Low-Cost Living in Bolivian Wine Country

The view from my seat looks out onto the sunny sidewalk covered with black-and-white-striped awnings, where smartly dressed couples break bread at umbrella-topped tables. Just across the street is a flower-filled plaza bursting with brilliant yellows, reds, and pinks, complete with park benches, a covered gazebo, and dozens of uniformed schoolchildren.

Inside the restaurant, wine flows freely, while patrons sample tender steaks drizzled in basil Dijon sauce or goat cheese and pear salads. The ambience is right for France or Spain. But I’m half a world away, in the city of Tarija, Bolivia.

My favorite thing about Tarija, though, is the scent. It’s not often I get to say I love how a city smells, but in Tarija, it’s true. You’ll see hundreds of rose bushes amid plots of clover-spackled grass. The roses give off a wonderful perfumed scent; and since many of the vehicles have been converted to run on cleaner-burning natural gas, the air has a freshness I’ve yet to find in any other city.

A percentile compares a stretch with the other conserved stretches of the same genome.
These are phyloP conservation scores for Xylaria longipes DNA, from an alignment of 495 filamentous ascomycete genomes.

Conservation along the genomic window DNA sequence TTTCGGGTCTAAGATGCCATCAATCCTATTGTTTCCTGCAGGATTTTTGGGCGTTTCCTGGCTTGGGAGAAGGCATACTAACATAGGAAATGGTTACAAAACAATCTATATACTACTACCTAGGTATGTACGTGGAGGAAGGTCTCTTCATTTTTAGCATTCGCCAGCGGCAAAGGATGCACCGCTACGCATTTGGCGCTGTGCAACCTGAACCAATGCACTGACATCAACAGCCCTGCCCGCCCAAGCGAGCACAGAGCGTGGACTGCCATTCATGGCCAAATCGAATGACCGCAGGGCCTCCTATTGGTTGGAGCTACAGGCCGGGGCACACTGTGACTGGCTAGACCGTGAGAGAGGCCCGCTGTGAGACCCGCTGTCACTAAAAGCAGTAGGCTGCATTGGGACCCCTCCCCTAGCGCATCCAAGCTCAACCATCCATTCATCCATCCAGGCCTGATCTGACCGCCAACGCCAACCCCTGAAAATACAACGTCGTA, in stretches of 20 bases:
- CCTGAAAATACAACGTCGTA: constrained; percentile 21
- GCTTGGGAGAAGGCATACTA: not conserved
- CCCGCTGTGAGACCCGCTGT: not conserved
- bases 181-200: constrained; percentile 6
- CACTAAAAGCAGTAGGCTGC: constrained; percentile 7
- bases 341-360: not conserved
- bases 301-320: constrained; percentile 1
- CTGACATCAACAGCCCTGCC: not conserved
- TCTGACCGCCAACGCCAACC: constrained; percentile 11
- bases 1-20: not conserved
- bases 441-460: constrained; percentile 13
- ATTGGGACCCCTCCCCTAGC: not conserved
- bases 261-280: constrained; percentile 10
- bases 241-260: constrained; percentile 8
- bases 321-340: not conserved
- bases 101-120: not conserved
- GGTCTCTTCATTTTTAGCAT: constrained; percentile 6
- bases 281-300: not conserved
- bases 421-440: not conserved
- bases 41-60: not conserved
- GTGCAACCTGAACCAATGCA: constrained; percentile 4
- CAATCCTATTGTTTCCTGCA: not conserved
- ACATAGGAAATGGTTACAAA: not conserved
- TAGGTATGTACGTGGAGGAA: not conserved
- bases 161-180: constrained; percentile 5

If you’re looking for a nice steady climate without extreme temperatures in either direction, Tarija fits the bill. Here, daytime highs range between 75 F and 82 F all year, and the winters tend to be dry. Even Bolivians who have lived abroad are flocking back to Tarija, in part because of its ideal climate. While Tarija does have a noticeable summer and winter, the change is not extreme.

Average daily temperatures during the summer (January through March) hang in the low to mid-70s F, and the area has more rain and humidity. During the winter months (July through September), the average temperature drops by five to 10 degrees, and the air is noticeably dry.

The city is also very affordable, with couples living on $800 to $1,200 a month, including average rent of $500 for a two-bedroom apartment.

Tarija (population around 150,000) is in the south-central section of Bolivia; you can be at the Argentine border in just three hours by car. You’ll find Argentine influence in the cuisine, with large spits roasting succulent cuts of beef, pork, and chicken over hot coals. It can be seen in the gaucho-style dress of many of the city’s gentlemen. But maybe most importantly, it can be seen in Tarija’s wine production.

Lying at 6,000 feet, Tarija is the highest wine-producing region in the world. Both white and red varieties are grown locally, and some 30 wineries are in and around the city. It’s a big part of Tarija’s identity, and you’re reminded of this constantly, with murals of vineyards painted on walls, grape leaves sculpted into pillars, and frescoes of wine bottles, grape bunches, and wine glasses adorning bridges and other public spaces.